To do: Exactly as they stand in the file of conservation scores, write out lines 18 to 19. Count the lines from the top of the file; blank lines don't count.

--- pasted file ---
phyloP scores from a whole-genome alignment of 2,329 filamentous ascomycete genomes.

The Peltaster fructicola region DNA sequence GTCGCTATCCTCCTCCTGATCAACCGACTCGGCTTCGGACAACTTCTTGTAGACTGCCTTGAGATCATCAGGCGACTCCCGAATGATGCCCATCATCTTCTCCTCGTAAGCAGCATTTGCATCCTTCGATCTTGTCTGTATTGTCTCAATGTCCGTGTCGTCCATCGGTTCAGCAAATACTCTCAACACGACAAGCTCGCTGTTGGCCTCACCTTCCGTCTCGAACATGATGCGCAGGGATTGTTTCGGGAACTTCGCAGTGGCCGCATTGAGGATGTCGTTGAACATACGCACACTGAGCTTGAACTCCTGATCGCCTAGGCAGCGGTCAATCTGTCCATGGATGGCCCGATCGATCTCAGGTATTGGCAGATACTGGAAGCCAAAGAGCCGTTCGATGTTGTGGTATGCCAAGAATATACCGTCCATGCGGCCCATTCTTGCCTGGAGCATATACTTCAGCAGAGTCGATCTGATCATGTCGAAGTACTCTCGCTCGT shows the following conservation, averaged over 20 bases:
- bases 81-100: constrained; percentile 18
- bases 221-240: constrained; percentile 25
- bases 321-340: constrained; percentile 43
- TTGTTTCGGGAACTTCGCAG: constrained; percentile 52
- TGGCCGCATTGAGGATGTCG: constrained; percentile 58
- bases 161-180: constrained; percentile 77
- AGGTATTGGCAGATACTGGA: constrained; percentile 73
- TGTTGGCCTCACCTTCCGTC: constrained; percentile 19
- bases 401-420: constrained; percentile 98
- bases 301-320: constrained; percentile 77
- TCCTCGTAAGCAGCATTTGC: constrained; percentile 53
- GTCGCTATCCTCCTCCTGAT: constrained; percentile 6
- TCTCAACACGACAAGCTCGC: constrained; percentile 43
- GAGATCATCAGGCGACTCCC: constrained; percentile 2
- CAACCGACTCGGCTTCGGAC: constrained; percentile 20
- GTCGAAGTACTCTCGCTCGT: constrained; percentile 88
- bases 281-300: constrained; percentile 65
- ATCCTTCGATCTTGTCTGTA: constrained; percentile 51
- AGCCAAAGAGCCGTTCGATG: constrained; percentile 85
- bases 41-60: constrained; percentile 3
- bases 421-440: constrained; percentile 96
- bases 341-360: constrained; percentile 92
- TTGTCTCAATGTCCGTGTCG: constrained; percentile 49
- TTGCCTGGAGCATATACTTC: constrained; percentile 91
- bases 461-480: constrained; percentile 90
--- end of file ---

- GTCGAAGTACTCTCGCTCGT: constrained; percentile 88
- bases 281-300: constrained; percentile 65